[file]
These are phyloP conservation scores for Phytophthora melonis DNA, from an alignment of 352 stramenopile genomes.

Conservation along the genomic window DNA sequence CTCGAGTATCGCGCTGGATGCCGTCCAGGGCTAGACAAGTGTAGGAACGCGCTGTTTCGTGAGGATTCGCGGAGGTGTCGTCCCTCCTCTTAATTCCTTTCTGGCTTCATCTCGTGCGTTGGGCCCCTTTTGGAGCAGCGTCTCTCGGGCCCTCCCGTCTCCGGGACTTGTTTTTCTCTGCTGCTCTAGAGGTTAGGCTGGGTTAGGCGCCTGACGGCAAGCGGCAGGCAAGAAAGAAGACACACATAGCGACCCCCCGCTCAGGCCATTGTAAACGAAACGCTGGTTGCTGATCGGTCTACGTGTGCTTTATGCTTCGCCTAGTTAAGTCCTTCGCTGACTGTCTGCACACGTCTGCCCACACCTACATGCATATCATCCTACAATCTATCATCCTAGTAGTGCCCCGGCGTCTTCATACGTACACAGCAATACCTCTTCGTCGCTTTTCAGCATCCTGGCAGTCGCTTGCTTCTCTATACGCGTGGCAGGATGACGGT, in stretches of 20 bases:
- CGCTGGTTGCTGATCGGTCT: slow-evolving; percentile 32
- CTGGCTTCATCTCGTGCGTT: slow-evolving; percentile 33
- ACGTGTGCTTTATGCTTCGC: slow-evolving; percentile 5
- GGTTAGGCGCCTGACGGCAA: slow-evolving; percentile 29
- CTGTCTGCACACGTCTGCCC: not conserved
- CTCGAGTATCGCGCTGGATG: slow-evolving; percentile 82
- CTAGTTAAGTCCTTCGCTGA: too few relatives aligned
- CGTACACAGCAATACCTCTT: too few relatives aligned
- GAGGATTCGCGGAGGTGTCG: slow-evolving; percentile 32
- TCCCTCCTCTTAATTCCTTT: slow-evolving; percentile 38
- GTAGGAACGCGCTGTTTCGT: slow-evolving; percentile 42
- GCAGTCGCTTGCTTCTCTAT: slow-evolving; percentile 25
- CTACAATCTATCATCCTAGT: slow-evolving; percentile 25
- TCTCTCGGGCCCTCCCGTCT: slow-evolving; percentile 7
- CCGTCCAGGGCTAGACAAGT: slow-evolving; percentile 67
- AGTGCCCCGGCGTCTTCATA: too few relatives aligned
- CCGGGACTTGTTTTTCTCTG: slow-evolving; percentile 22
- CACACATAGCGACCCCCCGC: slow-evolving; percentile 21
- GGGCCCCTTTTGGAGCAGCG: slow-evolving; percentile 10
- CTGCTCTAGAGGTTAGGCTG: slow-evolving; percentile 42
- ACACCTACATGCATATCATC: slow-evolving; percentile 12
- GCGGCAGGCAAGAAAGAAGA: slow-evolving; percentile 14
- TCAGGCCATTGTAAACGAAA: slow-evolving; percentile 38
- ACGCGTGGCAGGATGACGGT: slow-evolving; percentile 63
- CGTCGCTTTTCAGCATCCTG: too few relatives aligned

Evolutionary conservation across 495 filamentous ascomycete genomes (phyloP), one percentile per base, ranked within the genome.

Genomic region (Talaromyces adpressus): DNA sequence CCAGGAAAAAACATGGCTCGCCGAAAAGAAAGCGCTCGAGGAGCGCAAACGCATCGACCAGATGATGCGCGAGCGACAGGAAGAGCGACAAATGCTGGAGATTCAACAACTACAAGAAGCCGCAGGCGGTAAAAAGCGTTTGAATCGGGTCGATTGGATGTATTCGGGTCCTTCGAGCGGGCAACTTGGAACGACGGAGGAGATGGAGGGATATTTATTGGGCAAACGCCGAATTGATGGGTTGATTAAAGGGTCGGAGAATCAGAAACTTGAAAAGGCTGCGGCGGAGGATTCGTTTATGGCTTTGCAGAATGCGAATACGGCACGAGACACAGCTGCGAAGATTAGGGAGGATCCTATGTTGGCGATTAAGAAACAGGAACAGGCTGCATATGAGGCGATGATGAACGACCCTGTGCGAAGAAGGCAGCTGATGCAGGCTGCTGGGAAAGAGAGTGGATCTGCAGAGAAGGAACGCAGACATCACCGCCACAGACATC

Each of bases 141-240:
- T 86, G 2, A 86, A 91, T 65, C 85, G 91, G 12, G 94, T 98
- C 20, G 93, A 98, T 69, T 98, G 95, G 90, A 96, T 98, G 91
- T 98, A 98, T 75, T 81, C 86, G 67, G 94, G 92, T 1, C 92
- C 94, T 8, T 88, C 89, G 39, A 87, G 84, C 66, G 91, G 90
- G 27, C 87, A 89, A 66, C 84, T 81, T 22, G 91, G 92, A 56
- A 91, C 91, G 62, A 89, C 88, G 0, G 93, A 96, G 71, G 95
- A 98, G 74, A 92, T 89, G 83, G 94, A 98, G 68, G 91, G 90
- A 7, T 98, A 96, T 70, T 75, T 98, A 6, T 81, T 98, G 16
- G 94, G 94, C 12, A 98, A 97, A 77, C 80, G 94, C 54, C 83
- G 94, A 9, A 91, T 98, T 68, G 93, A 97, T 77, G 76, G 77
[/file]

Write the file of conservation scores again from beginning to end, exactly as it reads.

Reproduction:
These are phyloP conservation scores for Phytophthora melonis DNA, from an alignment of 352 stramenopile genomes.

Conservation along the genomic window DNA sequence CTCGAGTATCGCGCTGGATGCCGTCCAGGGCTAGACAAGTGTAGGAACGCGCTGTTTCGTGAGGATTCGCGGAGGTGTCGTCCCTCCTCTTAATTCCTTTCTGGCTTCATCTCGTGCGTTGGGCCCCTTTTGGAGCAGCGTCTCTCGGGCCCTCCCGTCTCCGGGACTTGTTTTTCTCTGCTGCTCTAGAGGTTAGGCTGGGTTAGGCGCCTGACGGCAAGCGGCAGGCAAGAAAGAAGACACACATAGCGACCCCCCGCTCAGGCCATTGTAAACGAAACGCTGGTTGCTGATCGGTCTACGTGTGCTTTATGCTTCGCCTAGTTAAGTCCTTCGCTGACTGTCTGCACACGTCTGCCCACACCTACATGCATATCATCCTACAATCTATCATCCTAGTAGTGCCCCGGCGTCTTCATACGTACACAGCAATACCTCTTCGTCGCTTTTCAGCATCCTGGCAGTCGCTTGCTTCTCTATACGCGTGGCAGGATGACGGT, in stretches of 20 bases:
- CGCTGGTTGCTGATCGGTCT: slow-evolving; percentile 32
- CTGGCTTCATCTCGTGCGTT: slow-evolving; percentile 33
- ACGTGTGCTTTATGCTTCGC: slow-evolving; percentile 5
- GGTTAGGCGCCTGACGGCAA: slow-evolving; percentile 29
- CTGTCTGCACACGTCTGCCC: not conserved
- CTCGAGTATCGCGCTGGATG: slow-evolving; percentile 82
- CTAGTTAAGTCCTTCGCTGA: too few relatives aligned
- CGTACACAGCAATACCTCTT: too few relatives aligned
- GAGGATTCGCGGAGGTGTCG: slow-evolving; percentile 32
- TCCCTCCTCTTAATTCCTTT: slow-evolving; percentile 38
- GTAGGAACGCGCTGTTTCGT: slow-evolving; percentile 42
- GCAGTCGCTTGCTTCTCTAT: slow-evolving; percentile 25
- CTACAATCTATCATCCTAGT: slow-evolving; percentile 25
- TCTCTCGGGCCCTCCCGTCT: slow-evolving; percentile 7
- CCGTCCAGGGCTAGACAAGT: slow-evolving; percentile 67
- AGTGCCCCGGCGTCTTCATA: too few relatives aligned
- CCGGGACTTGTTTTTCTCTG: slow-evolving; percentile 22
- CACACATAGCGACCCCCCGC: slow-evolving; percentile 21
- GGGCCCCTTTTGGAGCAGCG: slow-evolving; percentile 10
- CTGCTCTAGAGGTTAGGCTG: slow-evolving; percentile 42
- ACACCTACATGCATATCATC: slow-evolving; percentile 12
- GCGGCAGGCAAGAAAGAAGA: slow-evolving; percentile 14
- TCAGGCCATTGTAAACGAAA: slow-evolving; percentile 38
- ACGCGTGGCAGGATGACGGT: slow-evolving; percentile 63
- CGTCGCTTTTCAGCATCCTG: too few relatives aligned

Evolutionary conservation across 495 filamentous ascomycete genomes (phyloP), one percentile per base, ranked within the genome.

Genomic region (Talaromyces adpressus): DNA sequence CCAGGAAAAAACATGGCTCGCCGAAAAGAAAGCGCTCGAGGAGCGCAAACGCATCGACCAGATGATGCGCGAGCGACAGGAAGAGCGACAAATGCTGGAGATTCAACAACTACAAGAAGCCGCAGGCGGTAAAAAGCGTTTGAATCGGGTCGATTGGATGTATTCGGGTCCTTCGAGCGGGCAACTTGGAACGACGGAGGAGATGGAGGGATATTTATTGGGCAAACGCCGAATTGATGGGTTGATTAAAGGGTCGGAGAATCAGAAACTTGAAAAGGCTGCGGCGGAGGATTCGTTTATGGCTTTGCAGAATGCGAATACGGCACGAGACACAGCTGCGAAGATTAGGGAGGATCCTATGTTGGCGATTAAGAAACAGGAACAGGCTGCATATGAGGCGATGATGAACGACCCTGTGCGAAGAAGGCAGCTGATGCAGGCTGCTGGGAAAGAGAGTGGATCTGCAGAGAAGGAACGCAGACATCACCGCCACAGACATC

Each of bases 141-240:
- T 86, G 2, A 86, A 91, T 65, C 85, G 91, G 12, G 94, T 98
- C 20, G 93, A 98, T 69, T 98, G 95, G 90, A 96, T 98, G 91
- T 98, A 98, T 75, T 81, C 86, G 67, G 94, G 92, T 1, C 92
- C 94, T 8, T 88, C 89, G 39, A 87, G 84, C 66, G 91, G 90
- G 27, C 87, A 89, A 66, C 84, T 81, T 22, G 91, G 92, A 56
- A 91, C 91, G 62, A 89, C 88, G 0, G 93, A 96, G 71, G 95
- A 98, G 74, A 92, T 89, G 83, G 94, A 98, G 68, G 91, G 90
- A 7, T 98, A 96, T 70, T 75, T 98, A 6, T 81, T 98, G 16
- G 94, G 94, C 12, A 98, A 97, A 77, C 80, G 94, C 54, C 83
- G 94, A 9, A 91, T 98, T 68, G 93, A 97, T 77, G 76, G 77